The People in the Pew

I recently visited my husband’s side of the family, and while there I had an interesting discussion with a teenage family friend. We were discussing feminism, etc, and I said something that disagreed with the Catholic Church. He was surprised, and asked how I could hold that position while still being Catholic. I told him discreetly that we don’t go to church anymore, etc, and he told me that while he believes in God, he’s basically a deist and definitely not Catholic.

The next day, I saw him at mass. I was there because attending mass with my husband’s family while visiting is a gesture of respect. Why he was there I’m not certain, except that his family may not know of his differences or may require him to attend with them anyway, since he’s still in high school. The moment when I glanced across the church and saw him standing there, much to my surprise, did make me think, though. How many people in the pew are like us, with questions or complete disbelief and yet still standing there?

For a long time I have resisted the idea that there are people in the pews who don’t believe, or at least, resisted the idea that there are many of them. I suppose when I first heard the idea put forward I found it insulting. For the first two decades of my life, after all, I believed with every fiber in my being. That someone could infer that there were large numbers of people in the pews who didn’t really believe the pastor’s words seemed, well, disrespectful.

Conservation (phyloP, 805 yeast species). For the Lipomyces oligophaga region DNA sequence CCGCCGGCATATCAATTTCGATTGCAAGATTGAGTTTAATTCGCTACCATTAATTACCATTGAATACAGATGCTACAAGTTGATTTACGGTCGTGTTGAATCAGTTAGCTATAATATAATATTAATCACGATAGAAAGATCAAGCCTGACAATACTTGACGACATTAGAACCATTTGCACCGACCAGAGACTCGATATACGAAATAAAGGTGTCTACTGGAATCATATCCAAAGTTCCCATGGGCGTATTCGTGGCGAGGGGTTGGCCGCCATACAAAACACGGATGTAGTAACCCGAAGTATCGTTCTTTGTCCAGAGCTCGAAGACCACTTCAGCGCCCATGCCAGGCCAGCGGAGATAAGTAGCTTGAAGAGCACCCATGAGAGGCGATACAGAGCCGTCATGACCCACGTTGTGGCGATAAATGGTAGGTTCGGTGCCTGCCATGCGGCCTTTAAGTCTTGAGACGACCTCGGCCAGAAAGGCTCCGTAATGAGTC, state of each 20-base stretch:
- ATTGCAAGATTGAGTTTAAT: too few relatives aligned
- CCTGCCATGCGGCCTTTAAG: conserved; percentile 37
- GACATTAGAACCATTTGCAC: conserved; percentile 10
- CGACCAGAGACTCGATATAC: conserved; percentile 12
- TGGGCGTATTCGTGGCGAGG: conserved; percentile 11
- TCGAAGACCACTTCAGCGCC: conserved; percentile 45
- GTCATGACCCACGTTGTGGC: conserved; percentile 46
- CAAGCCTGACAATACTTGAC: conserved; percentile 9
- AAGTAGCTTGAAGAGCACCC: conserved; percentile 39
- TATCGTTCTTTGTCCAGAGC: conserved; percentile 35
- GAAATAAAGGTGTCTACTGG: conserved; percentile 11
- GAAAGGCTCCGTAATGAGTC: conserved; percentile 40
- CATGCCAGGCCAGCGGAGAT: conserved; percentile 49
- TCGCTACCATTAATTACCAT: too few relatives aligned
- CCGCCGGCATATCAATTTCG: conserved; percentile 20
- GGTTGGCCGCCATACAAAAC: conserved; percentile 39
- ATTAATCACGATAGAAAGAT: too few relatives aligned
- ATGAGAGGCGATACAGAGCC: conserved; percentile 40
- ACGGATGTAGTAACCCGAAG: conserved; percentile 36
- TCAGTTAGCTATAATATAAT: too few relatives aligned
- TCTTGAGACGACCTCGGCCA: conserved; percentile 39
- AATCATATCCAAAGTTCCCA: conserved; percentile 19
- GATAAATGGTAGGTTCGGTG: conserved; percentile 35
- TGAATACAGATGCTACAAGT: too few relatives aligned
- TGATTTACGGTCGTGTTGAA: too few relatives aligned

Now, though, I’m not so sure.

A friend with a similar upbringing to mine recently told me that going to church makes her feel dead inside. She said she sits in the pew and listens to the pastor preaching what she already knows, and she absolutely hates it. She can almost feel her heart withering. And then she said the following:

And I sit there and look around, and I wonder, what are all these people getting that I’m not? Am I the only one out of everyone sitting here who feels this way?

Again, that made me think.

I still think it’s unfair to argue that most or half or even a significant minority of people in the pews disbelieve or have questions. I don’t like to try to read people’s minds like that. I was perfectly sincere, and I’m sure most of those in the pews are as well. I am ready, though, to admit that there are more in the pews who disbelieve or live with serious doubts than any pastor would feel comfortable admitting. And there they sit, in the pew, regardless.

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About Libby Anne

Libby Anne grew up in a large evangelical homeschool family highly involved in the Christian Right. College turned her world upside down, and she is today an atheist, a feminist, and a progressive. She blogs about leaving religion, her experience with the Christian Patriarchy and Quiverfull movements, the detrimental effects of the "purity culture," the contradictions of conservative politics, and the importance of feminism.